The Nobel prize-winning Jewish physicist Isidore Rabi once explained that his mother taught him how to be a scientist. ‘Every other child would come back from school and be asked, “What did you learn today?” But my mother used to ask, instead, “Izzy, did you ask a good question today?”’ (Source) There is divided opinion on if a person can ask a “bad” question, but it’s unanimous that some questions are better at bringing about thoughtful or rich responses.
If a person wants to get better at asking questions, specifically of herself, there might be a few practices that can help to grow in question-asking skill. For more thoughts on asking good questions, a podcast with journalist Dean Nelson on the power of inquiry and getting people – maybe even your own self – to open up.
Start with Why. When confronted with a fact (or opinion), ask of it: why? The simple task of asking why rather than making assumptions will unearth a hearty soil for growing curiosity. Then move on to other investigative questions: What story do I hear? Is it true? What is my body trying to tell me? What can I accept in this moment? Who do I want to be in this moment?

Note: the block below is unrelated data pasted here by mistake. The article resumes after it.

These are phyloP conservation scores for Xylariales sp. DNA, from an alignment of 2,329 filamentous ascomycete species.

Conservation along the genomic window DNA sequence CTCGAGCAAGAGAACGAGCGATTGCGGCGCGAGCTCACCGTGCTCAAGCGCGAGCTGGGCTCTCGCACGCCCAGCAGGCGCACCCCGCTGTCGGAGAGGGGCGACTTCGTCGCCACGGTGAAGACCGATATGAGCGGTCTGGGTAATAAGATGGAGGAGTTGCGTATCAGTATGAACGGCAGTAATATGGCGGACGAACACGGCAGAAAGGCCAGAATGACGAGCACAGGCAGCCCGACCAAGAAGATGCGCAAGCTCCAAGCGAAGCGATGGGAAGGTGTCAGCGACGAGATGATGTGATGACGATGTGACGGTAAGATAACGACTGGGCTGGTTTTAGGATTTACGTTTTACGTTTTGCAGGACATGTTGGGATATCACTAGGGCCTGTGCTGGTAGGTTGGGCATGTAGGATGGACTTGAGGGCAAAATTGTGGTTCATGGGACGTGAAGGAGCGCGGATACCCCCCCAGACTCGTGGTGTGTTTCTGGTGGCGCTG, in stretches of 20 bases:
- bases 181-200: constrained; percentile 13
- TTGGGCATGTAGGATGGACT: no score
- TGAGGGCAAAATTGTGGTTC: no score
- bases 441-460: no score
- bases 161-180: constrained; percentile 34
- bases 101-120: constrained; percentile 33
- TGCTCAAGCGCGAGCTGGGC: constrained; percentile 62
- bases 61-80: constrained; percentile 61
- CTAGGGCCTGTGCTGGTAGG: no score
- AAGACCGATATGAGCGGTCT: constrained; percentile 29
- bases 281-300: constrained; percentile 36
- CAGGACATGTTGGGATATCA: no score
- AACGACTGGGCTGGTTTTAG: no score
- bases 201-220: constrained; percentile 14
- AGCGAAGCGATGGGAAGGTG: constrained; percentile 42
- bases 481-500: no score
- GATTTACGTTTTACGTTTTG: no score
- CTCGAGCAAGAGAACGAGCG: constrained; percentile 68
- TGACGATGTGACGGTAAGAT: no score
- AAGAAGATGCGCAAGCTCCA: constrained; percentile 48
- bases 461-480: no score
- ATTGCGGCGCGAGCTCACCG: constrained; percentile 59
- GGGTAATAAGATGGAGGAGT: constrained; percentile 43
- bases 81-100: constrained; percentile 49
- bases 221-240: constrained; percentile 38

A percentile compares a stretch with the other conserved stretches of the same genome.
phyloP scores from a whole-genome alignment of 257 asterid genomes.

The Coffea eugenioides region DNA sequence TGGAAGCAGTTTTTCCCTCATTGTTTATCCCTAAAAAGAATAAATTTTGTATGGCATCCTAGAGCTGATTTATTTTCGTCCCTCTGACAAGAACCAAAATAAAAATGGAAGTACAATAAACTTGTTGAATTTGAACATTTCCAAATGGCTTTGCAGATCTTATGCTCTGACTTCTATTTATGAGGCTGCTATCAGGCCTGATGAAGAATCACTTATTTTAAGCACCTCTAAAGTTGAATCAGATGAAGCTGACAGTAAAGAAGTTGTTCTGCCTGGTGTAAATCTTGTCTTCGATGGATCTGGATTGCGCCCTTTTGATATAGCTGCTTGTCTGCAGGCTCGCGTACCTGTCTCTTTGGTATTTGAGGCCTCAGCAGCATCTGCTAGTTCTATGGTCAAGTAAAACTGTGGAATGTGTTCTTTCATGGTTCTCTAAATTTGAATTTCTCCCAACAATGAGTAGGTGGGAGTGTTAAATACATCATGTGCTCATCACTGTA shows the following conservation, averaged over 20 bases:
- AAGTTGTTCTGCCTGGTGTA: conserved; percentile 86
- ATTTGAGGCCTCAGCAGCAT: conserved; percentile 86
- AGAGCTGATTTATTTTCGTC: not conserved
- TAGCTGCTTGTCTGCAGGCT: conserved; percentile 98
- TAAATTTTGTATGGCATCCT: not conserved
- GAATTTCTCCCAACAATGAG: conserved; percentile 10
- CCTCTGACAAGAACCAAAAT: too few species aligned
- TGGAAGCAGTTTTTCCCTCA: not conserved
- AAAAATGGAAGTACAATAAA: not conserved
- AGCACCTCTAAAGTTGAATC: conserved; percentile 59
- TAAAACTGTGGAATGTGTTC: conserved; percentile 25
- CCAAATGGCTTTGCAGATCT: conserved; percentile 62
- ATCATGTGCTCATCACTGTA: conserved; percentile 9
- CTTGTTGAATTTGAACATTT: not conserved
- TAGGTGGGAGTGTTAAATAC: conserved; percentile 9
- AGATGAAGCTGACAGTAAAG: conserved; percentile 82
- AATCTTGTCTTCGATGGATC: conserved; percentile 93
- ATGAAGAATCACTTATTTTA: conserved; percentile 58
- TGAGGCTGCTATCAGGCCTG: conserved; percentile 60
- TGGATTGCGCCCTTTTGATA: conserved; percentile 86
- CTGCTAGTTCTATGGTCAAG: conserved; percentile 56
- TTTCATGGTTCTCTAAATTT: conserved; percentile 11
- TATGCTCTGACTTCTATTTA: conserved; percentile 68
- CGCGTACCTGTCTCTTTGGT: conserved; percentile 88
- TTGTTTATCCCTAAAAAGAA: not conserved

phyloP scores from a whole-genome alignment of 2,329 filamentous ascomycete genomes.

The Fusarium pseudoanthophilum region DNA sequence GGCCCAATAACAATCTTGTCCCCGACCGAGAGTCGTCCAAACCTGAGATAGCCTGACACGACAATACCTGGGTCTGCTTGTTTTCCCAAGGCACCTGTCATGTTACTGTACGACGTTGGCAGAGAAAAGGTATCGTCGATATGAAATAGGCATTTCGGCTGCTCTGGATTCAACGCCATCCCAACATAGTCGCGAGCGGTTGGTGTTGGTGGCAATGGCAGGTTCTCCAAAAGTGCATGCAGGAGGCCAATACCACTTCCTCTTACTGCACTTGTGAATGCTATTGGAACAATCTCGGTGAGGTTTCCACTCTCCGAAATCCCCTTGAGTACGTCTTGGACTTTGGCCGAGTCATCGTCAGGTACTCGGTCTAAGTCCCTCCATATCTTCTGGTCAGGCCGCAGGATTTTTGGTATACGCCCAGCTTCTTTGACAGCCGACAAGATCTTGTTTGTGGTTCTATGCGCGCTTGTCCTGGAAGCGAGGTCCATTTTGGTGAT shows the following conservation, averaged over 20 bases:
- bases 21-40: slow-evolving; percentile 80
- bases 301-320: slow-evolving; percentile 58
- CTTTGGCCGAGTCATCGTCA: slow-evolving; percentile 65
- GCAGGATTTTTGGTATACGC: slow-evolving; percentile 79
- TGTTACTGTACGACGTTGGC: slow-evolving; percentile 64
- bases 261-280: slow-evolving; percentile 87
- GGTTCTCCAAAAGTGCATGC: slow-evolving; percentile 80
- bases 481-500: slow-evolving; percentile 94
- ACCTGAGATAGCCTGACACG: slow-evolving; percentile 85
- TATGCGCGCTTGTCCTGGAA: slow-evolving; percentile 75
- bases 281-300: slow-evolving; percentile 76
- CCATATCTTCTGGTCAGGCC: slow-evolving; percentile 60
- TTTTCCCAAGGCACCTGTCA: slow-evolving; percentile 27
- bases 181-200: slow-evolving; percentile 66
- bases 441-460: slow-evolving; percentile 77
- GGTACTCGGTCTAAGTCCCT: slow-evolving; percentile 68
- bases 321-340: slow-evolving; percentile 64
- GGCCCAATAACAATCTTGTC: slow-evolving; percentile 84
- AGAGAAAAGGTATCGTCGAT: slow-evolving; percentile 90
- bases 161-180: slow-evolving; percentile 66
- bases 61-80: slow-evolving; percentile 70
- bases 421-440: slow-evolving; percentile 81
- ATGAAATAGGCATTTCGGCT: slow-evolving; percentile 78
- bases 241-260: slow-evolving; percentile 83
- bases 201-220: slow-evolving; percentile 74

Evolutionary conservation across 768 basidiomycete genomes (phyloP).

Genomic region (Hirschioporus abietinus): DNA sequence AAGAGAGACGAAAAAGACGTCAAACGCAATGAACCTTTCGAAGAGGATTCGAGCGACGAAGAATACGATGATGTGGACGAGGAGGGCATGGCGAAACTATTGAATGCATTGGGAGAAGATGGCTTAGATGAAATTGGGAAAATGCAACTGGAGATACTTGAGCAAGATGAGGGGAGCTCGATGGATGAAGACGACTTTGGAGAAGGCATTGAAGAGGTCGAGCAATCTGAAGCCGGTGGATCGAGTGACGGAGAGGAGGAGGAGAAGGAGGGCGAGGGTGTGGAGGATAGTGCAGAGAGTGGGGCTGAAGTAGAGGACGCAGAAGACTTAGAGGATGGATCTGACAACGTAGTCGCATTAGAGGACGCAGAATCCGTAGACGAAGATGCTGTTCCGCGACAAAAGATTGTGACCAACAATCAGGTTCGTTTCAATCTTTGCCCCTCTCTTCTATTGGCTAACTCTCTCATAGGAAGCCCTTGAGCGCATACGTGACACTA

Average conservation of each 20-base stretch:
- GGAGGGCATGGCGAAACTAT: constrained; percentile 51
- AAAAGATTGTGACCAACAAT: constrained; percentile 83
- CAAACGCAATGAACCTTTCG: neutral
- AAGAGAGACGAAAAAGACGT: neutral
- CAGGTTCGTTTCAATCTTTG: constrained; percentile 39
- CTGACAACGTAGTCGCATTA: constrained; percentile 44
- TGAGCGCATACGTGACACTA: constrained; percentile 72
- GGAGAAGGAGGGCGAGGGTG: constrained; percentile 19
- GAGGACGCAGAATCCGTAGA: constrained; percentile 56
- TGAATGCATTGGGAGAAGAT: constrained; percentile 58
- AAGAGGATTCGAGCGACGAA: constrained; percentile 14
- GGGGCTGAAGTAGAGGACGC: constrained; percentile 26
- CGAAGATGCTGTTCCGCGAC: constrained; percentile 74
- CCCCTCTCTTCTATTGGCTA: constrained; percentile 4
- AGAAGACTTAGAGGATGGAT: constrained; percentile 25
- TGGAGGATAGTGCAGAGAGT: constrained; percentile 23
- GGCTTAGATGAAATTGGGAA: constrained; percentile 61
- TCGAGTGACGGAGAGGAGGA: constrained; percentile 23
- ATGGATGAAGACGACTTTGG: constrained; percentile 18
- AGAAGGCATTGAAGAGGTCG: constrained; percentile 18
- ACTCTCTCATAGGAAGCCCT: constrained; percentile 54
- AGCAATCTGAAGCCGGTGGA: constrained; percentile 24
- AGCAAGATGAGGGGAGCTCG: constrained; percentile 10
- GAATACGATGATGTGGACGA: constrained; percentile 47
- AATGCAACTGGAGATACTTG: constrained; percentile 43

Don’t ask questions that will only be used to confirm a suspicion. Instead, find a way to allow the question to open the door to other observations and ideas. Instead of “Why didn’t you like dinner this evening?” ask, “What were you hoping for from your dinner this evening.” Assumptions hidden within questions narrow responses.
Recognize that questions can accomplish both “information exchange” rather than “impression management.” HBR reports that spending more time asking questions actually lead to a more favorable experience of a person. Using questions reaches beyond simple information, paving the way for vulnerability – the seedbed of connection.